In 2009, Dr Andersen was named the second Director Emeritus and Dr. Willie Wilson was appointed as Interim Director, a position he maintained for 1-year until his full appointment to Director in July 2010. Under his direction, the CCMP was renamed the Provasoli-Guillard National Center for Marine Algae and Microbiota (NCMA) in October 2011. The addition of microbiota to the collection and name seemed especially fitting given Luigi Provasoli’s discoveries over 50 years ago that many algae require associations with bacteria to grow normally. The 2011 Algal Biomass Organization’s (ABO) Summit in Minneapolis, Minnesota was the occasion for the formal announcement of a new name for the CCMP. Now called the Provasoli-Guillard National Center for Marine Algae and Microbiota, or NCMA, the change reflects addition of bacteria and archaea (an ancient form of bacteria) to the Center, making it one of the world’s first integrated collections of these incredibly abundant, but little known, life forms. Despite the name change, the CCMP identifier remained on all algal strains, ensuring continuity with current, past, and future phytoplankton research. Dr.Wilson left Bigelow Laboratory in 2014, succeeded by Dr. Michael W. Lomas.
NCMA/CCMP Staff Over the Years
|Robert R.L. Guillard||Director Emeritus||1981-1989|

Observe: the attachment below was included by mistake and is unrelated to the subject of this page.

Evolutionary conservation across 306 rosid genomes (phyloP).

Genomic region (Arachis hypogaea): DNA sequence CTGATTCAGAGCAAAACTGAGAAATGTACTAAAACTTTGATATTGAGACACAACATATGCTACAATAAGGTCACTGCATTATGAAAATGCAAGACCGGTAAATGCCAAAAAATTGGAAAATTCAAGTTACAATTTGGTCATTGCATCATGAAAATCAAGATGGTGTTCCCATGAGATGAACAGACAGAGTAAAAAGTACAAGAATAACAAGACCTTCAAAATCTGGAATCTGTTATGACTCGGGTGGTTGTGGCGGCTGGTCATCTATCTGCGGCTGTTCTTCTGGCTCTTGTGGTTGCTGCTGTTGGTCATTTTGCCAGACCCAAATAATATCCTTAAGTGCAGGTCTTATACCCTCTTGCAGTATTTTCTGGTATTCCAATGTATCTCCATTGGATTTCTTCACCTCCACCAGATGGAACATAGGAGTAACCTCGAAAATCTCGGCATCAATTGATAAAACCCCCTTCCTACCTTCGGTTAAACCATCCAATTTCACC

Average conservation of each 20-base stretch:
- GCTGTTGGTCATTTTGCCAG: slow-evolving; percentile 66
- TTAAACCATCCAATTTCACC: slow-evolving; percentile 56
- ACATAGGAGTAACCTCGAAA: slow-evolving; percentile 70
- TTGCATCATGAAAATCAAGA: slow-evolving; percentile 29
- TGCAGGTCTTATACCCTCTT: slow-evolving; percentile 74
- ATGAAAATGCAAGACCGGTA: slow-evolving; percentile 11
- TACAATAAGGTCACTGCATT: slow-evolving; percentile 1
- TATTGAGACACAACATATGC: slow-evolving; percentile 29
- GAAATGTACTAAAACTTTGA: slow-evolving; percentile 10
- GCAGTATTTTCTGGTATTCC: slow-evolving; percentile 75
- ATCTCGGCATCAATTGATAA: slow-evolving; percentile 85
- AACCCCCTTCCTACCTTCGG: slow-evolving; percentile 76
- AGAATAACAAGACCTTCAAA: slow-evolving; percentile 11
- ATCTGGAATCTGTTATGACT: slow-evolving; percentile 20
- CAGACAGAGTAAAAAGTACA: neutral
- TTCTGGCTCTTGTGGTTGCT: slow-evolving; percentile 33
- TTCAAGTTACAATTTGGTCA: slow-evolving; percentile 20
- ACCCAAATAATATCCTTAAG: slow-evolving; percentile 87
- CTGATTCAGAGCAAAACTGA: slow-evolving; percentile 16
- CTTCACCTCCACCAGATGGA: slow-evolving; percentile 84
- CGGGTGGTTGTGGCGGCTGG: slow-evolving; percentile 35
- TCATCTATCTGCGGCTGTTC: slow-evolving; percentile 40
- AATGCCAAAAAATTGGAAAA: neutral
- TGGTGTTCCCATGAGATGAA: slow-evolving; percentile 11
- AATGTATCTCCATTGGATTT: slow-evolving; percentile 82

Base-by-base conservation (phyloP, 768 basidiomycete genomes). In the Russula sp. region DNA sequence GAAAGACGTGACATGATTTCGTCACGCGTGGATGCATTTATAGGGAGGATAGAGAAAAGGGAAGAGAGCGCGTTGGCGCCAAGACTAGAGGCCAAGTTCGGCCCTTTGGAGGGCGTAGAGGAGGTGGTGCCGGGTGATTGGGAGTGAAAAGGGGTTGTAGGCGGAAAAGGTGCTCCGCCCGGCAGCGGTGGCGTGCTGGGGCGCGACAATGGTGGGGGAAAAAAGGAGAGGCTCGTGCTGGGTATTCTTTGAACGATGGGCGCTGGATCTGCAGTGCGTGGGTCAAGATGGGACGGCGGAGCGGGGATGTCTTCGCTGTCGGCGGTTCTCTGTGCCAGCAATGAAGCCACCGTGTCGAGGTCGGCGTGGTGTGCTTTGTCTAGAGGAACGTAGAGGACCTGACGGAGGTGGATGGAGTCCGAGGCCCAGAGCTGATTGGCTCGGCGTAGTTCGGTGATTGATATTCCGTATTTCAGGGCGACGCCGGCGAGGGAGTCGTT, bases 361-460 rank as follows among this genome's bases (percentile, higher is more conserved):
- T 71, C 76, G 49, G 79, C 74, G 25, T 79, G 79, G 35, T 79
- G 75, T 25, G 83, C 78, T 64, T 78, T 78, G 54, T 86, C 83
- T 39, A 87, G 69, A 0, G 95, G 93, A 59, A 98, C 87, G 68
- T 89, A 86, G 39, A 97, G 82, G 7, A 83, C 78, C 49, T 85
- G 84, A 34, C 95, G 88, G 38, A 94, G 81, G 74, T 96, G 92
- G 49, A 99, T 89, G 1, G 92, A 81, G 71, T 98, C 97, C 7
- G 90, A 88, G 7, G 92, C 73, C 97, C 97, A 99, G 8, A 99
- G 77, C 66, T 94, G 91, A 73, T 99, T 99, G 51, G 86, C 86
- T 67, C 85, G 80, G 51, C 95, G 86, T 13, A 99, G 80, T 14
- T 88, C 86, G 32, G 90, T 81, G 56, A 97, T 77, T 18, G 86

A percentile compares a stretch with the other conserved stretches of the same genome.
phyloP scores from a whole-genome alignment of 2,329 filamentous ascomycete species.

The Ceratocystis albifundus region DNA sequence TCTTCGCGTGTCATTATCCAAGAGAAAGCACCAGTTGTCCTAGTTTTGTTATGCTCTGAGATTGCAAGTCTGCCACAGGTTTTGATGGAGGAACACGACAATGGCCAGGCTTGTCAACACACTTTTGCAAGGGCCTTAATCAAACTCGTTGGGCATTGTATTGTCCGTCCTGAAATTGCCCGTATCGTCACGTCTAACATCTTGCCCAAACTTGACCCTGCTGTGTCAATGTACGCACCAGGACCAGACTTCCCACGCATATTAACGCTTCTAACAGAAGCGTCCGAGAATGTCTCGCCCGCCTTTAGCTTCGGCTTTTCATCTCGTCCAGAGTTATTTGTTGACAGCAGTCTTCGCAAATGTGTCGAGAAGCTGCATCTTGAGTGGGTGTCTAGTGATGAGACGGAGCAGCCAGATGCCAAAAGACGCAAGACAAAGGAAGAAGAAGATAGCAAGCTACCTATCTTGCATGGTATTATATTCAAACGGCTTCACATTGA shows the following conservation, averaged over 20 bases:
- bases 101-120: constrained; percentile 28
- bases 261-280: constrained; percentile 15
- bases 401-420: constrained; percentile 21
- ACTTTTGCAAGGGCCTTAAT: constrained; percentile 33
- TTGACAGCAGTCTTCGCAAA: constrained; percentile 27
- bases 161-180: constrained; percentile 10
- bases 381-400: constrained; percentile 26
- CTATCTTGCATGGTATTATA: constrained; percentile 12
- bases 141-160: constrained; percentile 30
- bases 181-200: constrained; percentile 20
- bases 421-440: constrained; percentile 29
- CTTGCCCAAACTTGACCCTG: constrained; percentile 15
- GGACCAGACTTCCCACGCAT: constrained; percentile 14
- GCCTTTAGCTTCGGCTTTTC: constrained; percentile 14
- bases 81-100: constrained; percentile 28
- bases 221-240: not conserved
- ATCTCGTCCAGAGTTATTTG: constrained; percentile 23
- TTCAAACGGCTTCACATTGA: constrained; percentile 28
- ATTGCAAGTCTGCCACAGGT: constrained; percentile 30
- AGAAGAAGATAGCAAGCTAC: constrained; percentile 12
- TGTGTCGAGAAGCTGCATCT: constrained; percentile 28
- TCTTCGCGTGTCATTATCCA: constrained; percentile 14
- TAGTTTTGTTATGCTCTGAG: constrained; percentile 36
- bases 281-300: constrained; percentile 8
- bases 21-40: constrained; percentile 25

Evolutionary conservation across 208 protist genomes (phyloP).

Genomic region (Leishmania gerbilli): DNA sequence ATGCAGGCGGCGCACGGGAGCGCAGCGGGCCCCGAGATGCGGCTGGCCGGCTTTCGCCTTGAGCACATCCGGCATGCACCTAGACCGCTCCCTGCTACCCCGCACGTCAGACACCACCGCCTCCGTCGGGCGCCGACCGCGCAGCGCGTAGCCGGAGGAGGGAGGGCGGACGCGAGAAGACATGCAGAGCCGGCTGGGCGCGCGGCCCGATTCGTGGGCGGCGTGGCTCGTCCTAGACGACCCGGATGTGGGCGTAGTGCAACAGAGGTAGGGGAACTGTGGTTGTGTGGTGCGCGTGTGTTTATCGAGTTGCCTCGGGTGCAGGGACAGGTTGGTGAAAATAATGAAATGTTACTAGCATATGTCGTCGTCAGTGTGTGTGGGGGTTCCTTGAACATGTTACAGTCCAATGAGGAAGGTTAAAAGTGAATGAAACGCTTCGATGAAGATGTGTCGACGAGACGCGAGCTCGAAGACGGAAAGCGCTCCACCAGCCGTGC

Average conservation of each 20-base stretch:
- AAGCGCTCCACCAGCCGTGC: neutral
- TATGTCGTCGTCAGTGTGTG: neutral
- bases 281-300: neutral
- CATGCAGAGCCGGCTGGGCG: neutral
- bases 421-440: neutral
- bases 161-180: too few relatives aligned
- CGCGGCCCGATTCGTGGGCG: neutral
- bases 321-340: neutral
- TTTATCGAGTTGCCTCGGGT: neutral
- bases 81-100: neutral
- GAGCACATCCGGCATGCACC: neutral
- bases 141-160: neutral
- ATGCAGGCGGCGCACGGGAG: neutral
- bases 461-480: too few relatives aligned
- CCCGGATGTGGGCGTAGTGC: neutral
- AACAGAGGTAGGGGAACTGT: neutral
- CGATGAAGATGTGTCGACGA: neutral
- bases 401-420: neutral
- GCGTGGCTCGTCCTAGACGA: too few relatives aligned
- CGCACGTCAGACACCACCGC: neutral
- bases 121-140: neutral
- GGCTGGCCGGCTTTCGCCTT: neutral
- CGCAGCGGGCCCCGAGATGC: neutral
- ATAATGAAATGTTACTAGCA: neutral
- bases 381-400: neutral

|Robert A. Andersen||Director Emeritus||1989-2009|
|William H. Wilson||Director Emeritus||2010-2013|
|Michael W. Lomas||Director||2014-present|
|Tracey Riggens||1982-1986, 1998-2016|
WHAT IS IN A NAME?
When algal strains are deposited at the NCMA, they are assigned a number prefixed by the CCMP identifier; this becomes the algae strain’s official reference (e.g., CCMP332). Many scientific journals require researchers to deposit strains and officially identify new algae this way; it ensures that future scientists from anywhere in the world can conduct comparative work on the same strain.
In the new naming convention microbiota added to the Center’s portfolio, will have the following prefixes: NCMA-B, for bacteria; or NCMA-A, for archaea—followed by a systematic numbering as new isolates.
A big question, however, is why the last “M” is left out of the acronym. To be honest, we just didn’t like NCMAM! The more pragmatic reason was simply that in the new naming convention for microbiota added to the Center’s portfolio, the prefix will either be NCMA-B, for bacteria; NCMA-V, for viruses; or NCMA-A, for archaea—followed by a systematic numbering as new isolates. Algal naming conventions remain the same, with the CCMP prefix, to assure continuity.